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Oakland Athletics Analysis: Cahill’s change up too much for Orioles

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The Oakland Athletics infield hangs out as a play is reviewed by officials during a MLB game against the San Francisco Giants AT&T Park in San Francisco, California, on August 3, 2017. (Stan Olszewski/Special to S.F. Examiner)

OAKLAND — During his final month with the Kansas City Royals last season, Trevor Cahill — a career starter — was relegated to the bullpen. While adjusting to life as a reliever, the sinkerballer refined another pitch: The change up.

When he returned to the Oakland Athletics for his second stint with the team this winter, he brought that newly-effective pitch with him, and is throwing it at a higher rate than he has in his entire career.

“I’ve never honestly seen it not work really well, personally,” said catcher Bruce Maxwell. “Just from seeing him pitch and everything, I’ve never really seen it, but today, it was electric.”

Cahill threw that dropping change of pace 28 times, striking out a career-high 12 in six innings. Although he had nothing to do with the decision in Saturday’s 2-0, 12-inning win, he definitely left a better impression than his last two outings, in which he’d allowed six earned runs in 11 innings.

I threw it a lot when I was actually in the bullpen,” Cahill said. “That was kind of my pitch, so I just came out there with that mentality today, where, a close game like that, I was going to try and just get beat with my best pitch. That was one of the reasons I threw a lot of them.”

The scouting report this year on Cahill has been fairly consistent this year: He’s using his change up 28.8% of the time, compared to a 19.5% career usage, and he threw 28 in 98 pitches on Saturday. Still, he got swings and misses at the pitch 16 times out of the 28 he threw.

“Trevor’s change up is probably one of the best change-ups in the league. I stand behind that, whole-heartedly,” Maxwell said. “It’s an equalizer for him. He throws it whenever he wants. He’s got really good command of it, and a lot of people have a hard time hitting it. Even if you’re looking for it, it’s very difficult, and so the fact that he can throw it whenever he wants to, and he can command it whenever he wants to, is a big thing.”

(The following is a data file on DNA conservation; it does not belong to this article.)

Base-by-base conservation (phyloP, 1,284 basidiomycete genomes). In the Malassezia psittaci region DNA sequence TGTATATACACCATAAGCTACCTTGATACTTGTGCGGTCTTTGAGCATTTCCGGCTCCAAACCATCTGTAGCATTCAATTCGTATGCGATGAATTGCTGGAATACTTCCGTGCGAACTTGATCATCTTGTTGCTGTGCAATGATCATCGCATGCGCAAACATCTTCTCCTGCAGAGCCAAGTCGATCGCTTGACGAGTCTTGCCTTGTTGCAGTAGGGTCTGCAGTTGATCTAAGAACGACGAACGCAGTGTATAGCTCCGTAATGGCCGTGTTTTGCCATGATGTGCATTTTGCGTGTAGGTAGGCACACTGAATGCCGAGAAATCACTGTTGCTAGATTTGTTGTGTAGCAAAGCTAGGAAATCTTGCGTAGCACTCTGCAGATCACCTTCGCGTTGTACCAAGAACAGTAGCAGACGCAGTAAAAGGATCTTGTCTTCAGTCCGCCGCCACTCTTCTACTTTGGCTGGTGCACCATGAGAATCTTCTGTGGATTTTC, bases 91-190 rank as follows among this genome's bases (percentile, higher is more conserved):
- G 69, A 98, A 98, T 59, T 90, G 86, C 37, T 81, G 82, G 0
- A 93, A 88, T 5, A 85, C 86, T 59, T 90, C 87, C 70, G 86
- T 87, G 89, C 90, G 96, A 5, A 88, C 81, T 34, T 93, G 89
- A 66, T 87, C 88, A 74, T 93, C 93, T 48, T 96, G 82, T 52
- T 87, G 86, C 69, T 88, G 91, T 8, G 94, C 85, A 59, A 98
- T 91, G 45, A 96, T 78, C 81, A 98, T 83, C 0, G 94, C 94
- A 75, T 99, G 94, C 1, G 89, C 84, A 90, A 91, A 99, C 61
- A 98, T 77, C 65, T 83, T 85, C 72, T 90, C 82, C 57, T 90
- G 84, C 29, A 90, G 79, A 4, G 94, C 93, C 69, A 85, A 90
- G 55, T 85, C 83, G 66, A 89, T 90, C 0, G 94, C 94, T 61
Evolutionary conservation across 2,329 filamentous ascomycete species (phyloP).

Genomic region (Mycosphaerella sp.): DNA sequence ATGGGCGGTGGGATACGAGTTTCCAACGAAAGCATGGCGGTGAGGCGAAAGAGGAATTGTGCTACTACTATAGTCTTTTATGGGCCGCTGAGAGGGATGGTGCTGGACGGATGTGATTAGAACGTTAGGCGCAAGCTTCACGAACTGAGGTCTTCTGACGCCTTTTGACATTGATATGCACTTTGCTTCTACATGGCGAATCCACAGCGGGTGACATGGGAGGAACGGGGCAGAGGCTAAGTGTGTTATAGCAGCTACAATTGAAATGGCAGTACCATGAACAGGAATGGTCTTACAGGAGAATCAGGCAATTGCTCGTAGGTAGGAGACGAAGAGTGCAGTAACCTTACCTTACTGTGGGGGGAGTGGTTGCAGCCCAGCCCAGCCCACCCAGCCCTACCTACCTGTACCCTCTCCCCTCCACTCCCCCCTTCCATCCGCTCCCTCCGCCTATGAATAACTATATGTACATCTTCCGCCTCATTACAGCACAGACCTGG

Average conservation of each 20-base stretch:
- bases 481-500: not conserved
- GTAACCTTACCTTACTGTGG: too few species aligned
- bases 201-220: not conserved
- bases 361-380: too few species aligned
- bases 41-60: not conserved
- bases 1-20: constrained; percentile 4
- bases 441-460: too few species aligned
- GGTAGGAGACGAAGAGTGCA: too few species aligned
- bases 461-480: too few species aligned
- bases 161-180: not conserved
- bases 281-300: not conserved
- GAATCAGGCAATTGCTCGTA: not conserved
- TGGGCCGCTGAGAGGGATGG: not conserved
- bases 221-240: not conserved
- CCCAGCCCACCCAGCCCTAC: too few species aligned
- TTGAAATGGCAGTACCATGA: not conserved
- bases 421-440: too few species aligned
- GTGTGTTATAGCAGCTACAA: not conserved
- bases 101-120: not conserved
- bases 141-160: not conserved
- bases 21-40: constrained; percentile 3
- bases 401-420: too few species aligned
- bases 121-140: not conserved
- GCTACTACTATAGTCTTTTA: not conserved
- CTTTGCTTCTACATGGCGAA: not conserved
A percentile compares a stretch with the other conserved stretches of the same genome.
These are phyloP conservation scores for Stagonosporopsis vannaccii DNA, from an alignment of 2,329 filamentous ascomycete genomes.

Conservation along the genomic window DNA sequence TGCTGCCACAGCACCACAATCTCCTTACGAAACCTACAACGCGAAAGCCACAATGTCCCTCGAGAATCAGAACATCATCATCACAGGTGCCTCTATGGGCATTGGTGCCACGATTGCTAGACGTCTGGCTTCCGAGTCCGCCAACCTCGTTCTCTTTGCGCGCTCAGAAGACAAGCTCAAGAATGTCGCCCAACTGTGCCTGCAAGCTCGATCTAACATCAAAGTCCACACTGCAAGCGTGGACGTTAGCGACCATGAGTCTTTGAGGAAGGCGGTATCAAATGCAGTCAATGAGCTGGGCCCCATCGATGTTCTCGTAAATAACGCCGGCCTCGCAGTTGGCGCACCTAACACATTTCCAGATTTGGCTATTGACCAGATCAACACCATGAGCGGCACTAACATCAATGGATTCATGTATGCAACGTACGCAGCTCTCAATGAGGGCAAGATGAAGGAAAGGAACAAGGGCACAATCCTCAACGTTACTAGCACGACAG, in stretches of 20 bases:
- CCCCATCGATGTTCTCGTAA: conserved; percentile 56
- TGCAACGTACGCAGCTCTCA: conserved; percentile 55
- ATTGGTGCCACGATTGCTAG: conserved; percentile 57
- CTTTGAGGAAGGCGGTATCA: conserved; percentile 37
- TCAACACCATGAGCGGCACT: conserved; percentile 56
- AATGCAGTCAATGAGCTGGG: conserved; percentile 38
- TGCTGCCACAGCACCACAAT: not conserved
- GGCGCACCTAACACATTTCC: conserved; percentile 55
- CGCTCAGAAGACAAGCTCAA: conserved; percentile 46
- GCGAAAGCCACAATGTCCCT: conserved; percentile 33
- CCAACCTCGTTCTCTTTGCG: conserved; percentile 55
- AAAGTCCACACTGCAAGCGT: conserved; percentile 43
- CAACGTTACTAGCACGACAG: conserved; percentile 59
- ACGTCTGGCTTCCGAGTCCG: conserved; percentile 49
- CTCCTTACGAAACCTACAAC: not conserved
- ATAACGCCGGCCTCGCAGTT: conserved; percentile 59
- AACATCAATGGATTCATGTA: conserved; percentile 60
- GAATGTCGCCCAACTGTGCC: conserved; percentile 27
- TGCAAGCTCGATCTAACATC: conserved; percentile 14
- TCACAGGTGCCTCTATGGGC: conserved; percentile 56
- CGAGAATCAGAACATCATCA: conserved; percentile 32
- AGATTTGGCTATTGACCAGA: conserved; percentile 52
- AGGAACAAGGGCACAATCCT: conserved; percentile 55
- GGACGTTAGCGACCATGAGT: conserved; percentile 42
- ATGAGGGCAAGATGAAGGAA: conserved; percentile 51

Seven of Cahill’s 12 strikeouts came via the change, and of the three times his change up was put in play, all three resulted in groundouts.

“There will be games, I guarantee you, where it’s not there, and I’ll throw more curveballs, and maybe more four-seamers, but right now, we’re just kind of going with what’s working,” Cahill said. “I feel like it’s always had pretty good depth to it. I haven’t gripped it differently or anything, but some games, it moves a little bit differently, and I think that’s just how sinker guys are.”

Cahill’s previous career high for strikeouts was 10, which he did three times, the last time coming against San Diego on June 14, 2013.

“I had a pitcher by the name of Brandon Webb, in Arizona, that was a sinkerballer, and curveball,” manager Bob Melvin said. “He came up with a change up, and then all of the sudden, he became a strikeout pitcher. It’s looking like Trevor’s kind of on that pace. He’s got the same look as his fastball, or his sinker, but obviously a little bit less, and moves down in the zone and ends up being a swing-and-miss pitch for him, so that’s a huge pitch for him.”

Cahill’s whiff rate at his change up — the percentage of swings by hitters that result in misses — has remained fairly consistent throughout recently (in the 40s three of the last four years), and he came into Friday’s game with a 41.5% whiff rate on the pitch this season. Against the Orioles, though, he had a whiff rate of 70% (16 swings and misses on 23 swings, with three balls and two called strikes).

“You want to do what you can, but Cahill obviously brought his game, too, tonight,” said Orioles DH Mark Trumbo, one of two Orioles to not strike out against Cahill. “It was slim pickings out there. Not a lot of pitches to hit … He mixed everything. He’s got a really nice sinker, his changeup is swing-and-miss, falling off the table. It’s tough to make a good decision. Good for him.”

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